Our modern twist on Matthew 25: does it work?

Not long ago, I was pondering the well-known story of separating the sheep and the goats Jesus tells in Matthew 25:31-46.  Follow that link to the CEB version of the entire story.  Here is a summary: the righteous and the wicked are separated for eternity based on whether or not they feed the hungry, offer drink to the thirsty, welcome the stranger, clothe the naked, visit the sick and those in prison.

This is the “The Least of These” story: in serving (or not) the “least of these,) the King says, the King himself is served (or not).

Here is the question that struck me as I pondered: Does it count when we organize, or pay others, to take care of those in need of food, clothing, welcoming, or a visit, as when we do these things ourselves?

My answer is: I don’t think so.  I am not saying that supporting causes that organize to meet needs is wrong, or that God intends to “cast into eternal punishment” those who write checks to support such causes.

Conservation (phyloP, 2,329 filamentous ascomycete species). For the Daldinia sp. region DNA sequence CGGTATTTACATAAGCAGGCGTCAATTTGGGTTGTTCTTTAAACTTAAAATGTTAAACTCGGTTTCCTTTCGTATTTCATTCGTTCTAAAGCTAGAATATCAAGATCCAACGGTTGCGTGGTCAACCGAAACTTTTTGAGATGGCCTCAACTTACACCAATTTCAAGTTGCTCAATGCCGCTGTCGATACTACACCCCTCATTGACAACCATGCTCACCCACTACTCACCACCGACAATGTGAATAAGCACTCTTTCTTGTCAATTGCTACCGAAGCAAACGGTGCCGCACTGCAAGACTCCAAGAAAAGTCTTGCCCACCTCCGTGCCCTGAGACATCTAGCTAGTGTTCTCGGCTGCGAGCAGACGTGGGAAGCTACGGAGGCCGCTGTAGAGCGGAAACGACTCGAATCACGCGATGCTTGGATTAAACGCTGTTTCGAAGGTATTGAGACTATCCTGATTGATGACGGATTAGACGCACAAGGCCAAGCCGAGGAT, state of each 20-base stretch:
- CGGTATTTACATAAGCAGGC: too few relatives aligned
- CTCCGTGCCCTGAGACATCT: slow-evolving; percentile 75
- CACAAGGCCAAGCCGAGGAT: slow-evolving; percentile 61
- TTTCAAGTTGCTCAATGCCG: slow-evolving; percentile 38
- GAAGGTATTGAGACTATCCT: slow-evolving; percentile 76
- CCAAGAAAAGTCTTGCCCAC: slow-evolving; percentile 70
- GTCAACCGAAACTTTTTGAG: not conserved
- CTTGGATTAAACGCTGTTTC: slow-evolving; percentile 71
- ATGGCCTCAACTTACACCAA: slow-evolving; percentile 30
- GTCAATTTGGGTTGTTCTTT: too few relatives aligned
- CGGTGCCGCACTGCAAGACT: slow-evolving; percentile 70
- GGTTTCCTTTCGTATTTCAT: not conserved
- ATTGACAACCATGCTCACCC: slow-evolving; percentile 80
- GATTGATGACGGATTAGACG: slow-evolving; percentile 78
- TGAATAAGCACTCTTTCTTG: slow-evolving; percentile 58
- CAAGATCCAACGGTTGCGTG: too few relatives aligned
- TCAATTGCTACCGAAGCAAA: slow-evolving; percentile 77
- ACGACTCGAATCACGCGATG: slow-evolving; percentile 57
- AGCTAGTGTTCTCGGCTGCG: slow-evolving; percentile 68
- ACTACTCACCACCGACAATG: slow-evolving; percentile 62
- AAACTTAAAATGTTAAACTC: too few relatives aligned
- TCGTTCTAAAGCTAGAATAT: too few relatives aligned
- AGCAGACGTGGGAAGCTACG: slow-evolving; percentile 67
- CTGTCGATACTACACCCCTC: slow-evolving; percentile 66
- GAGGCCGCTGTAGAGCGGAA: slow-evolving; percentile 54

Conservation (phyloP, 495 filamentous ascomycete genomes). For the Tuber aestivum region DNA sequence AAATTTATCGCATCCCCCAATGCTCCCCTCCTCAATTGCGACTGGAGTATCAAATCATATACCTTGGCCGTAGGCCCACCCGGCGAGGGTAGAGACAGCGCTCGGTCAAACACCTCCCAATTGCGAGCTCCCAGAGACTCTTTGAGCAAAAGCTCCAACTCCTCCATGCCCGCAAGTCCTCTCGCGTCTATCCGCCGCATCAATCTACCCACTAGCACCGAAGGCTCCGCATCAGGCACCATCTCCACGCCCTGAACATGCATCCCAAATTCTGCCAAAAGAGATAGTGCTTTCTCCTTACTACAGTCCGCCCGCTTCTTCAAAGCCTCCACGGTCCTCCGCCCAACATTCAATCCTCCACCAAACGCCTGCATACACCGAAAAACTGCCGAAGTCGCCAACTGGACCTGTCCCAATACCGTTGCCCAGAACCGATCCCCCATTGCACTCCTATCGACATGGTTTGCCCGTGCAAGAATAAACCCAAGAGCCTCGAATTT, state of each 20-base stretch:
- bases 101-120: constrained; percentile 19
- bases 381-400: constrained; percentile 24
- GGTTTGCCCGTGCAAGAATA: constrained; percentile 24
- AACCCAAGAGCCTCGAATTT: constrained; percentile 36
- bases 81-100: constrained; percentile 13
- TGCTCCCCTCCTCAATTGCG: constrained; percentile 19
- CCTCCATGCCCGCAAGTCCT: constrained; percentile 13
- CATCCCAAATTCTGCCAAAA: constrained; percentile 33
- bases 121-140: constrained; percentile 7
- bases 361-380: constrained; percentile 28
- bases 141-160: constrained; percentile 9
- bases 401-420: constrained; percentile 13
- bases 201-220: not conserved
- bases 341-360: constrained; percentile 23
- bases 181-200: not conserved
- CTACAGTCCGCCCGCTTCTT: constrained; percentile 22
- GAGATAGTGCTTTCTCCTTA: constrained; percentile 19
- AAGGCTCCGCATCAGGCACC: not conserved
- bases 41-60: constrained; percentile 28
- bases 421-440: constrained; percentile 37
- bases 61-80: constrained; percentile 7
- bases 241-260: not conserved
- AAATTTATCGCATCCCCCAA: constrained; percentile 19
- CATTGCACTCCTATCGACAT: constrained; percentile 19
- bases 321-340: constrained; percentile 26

I am saying, however, that we miss out when and if we think that me sending someone else to serve on my behalf is the same as me serving.  An important part of our serving others is that it involves us with one another to better understand and connect with each other as fellow people-created-in-the-image-of-God.

Writing checks for other people to do the work, on the other hand, enables us to maintain the illusion that those in need are very “other” from ourselves. The more distance between people the easier it is to allow ourselves not to see and treat others as equally fully human.

But that is my answer. I look forward to yours!

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